As Richard Thomas points out to me (2012.12.08), there is a remarkable parallel in Virgil’s Aeneid 4.556–572, where Mercury appears in a vision to a sleeping Aeneas (557 in somnis, 572 e somno), at which point the hero immediately leaves Carthage (579–583). 
Returning to the picture painted on the lekythos, I draw attention to another figure. Besides the sleeping Ariadne and the little sleeping Hypnos {161|162} perched on top of her head, we see also the figure of a wakeful boy reclining on the farther side of the bed, to our left, whose head is positioned directly below the miniature figure of the hovering girl with the disheveled hair. In my interpretation, this boy is Eros, who had instigated a night of intense lovemaking between Ariadne and Theseus.
So why is Theseus prompted by Athena to wake up and secretly leave Ariadne, making his way back to Athens? Why must Ariadne be left behind, pathetically abandoned on the shore of the idyllic place where she has just made love to Theseus? It is because duty calls Theseus back to Athens. Just as Aeneas in Aeneid 6 is driven by ‘the orders of the gods’ (461), by ‘their projects of empire’ (463), as I have translated it, so also Theseus is driven by the orders of the goddess Athena, whose intervention in the myth of Theseus is an expression of older ‘projects of empire’. In this case, I mean the Athenian Empire of the fifth century BCE. According to Athenian mythology as it was taking shape in that era, Athens had become a successor to the Minoan Empire that Theseus himself had overcome once upon a time. [15]
In non-Athenian versions of the myth, as we have already seen, Theseus was saved from the labyrinth primarily by the Minoan princess Ariadne, with the help of her radiant garland and her ball of woolen thread. In the Athenian version, by contrast, Theseus did not really need the help of Ariadne all that much. And the garland of Ariadne can even be replaced by a garland given to Theseus by the sea nymph Amphitrite, as we see in Song 17 of Bacchylides (109–116): in this version, the garland is made of roses. In other variants of the myth, the garland is made of gold, as we see from the testimony of Pausanias, who describes a painting that covered one full wall of the sanctuary of Theseus in Athens. In the context of his description, Pausanias offers a retelling of the myth, which he says is only partially retold through the medium of the painting: {162|163}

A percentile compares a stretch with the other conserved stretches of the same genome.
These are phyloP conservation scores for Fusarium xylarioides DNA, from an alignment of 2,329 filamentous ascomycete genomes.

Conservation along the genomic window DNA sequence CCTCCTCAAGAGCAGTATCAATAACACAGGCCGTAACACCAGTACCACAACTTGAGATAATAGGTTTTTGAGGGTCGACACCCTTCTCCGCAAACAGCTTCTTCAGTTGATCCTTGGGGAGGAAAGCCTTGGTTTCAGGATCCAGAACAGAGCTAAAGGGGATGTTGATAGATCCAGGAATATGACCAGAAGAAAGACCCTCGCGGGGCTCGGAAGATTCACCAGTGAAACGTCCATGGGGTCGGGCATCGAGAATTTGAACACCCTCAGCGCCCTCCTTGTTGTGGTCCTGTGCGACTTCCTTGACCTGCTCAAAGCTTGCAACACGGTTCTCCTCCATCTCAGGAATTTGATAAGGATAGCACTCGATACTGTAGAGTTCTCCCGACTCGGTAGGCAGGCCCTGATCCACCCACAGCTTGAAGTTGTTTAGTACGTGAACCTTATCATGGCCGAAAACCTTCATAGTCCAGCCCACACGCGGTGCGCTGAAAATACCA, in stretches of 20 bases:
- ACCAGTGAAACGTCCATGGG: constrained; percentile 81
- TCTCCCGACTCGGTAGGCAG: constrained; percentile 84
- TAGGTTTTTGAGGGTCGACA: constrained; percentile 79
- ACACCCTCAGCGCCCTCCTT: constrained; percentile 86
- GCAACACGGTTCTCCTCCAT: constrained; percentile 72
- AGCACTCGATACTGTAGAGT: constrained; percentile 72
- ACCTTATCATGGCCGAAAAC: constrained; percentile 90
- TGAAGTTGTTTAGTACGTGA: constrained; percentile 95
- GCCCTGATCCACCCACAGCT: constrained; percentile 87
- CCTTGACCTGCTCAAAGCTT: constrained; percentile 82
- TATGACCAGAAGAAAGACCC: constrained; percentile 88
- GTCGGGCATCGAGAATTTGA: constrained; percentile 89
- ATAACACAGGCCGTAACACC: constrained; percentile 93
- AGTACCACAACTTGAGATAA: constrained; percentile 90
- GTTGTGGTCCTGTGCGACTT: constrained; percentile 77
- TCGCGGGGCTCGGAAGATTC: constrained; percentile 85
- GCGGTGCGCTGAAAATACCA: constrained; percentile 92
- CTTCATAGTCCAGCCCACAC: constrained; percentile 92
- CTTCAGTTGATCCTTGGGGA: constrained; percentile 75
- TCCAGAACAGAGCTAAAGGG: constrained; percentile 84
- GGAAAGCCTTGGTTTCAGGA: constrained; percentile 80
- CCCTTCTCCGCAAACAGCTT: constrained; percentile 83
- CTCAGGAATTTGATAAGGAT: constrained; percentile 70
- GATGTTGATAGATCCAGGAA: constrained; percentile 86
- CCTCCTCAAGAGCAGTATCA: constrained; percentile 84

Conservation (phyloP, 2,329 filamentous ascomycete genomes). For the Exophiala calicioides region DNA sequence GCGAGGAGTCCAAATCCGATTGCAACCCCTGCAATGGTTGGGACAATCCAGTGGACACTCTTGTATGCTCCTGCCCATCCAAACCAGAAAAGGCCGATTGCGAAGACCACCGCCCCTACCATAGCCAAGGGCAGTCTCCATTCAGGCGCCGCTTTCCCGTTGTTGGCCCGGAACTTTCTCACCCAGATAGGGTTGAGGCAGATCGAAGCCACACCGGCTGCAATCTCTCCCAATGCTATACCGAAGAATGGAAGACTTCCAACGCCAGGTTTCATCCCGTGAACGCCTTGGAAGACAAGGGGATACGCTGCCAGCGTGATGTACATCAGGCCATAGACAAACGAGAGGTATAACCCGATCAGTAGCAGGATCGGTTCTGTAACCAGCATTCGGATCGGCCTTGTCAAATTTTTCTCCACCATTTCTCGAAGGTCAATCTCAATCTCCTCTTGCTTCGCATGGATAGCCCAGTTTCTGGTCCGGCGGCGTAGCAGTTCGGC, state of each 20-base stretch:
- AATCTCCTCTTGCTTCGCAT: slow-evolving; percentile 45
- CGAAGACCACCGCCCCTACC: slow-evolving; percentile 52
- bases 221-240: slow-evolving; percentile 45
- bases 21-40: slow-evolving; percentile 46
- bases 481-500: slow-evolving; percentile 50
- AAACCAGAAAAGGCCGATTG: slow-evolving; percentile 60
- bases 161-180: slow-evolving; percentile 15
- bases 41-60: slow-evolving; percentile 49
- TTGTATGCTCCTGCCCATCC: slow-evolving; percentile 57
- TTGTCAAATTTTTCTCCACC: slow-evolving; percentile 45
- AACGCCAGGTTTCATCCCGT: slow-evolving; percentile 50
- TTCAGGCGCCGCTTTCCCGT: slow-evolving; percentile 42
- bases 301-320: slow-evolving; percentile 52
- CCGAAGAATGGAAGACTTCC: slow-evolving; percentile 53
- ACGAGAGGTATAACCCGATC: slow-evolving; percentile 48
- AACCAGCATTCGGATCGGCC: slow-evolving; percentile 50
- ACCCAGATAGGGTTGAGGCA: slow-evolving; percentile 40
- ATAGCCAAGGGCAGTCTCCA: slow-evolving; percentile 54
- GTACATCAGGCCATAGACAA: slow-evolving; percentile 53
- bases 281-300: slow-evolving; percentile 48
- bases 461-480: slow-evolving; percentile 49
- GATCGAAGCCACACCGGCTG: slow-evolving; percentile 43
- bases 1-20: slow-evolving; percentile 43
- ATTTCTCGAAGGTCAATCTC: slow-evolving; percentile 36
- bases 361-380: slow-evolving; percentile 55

When Minos was taking Theseus and the rest of the delegation of young men and women to Crete he fell in love with Periboia, and when Theseus opposed him by objecting, he [= Minos] insulted him and said that he [= Theseus] was not the son of Poseidon, since he [= Theseus] could not recover for him [= Minos] the signet ring [sphragis] which he [= Minos] happened to be wearing, if he threw it into the sea. With these words Minos is said to have thrown the signet ring [sphragis], but they say that Theseus emerged from the sea holding that ring and also a gold garland [stephanos] that Amphitrite gave him. [16]
Pausanias 1.17.3
Just as Theseus does not need Ariadne all that much in the Athenian version of the myth, so also Aeneas does not need Dido all that much in the story of their doomed love affair. After all, as Leonard Muellner has argued, the pietas of Aeneas as the future founder of the Roman empire is ultimately incompatible with the furor or ‘frenzy’ of Dido. In the narrative about the death of Dido in Aeneid 4, as Muellner notes, we see a clear sign of this incompatibility: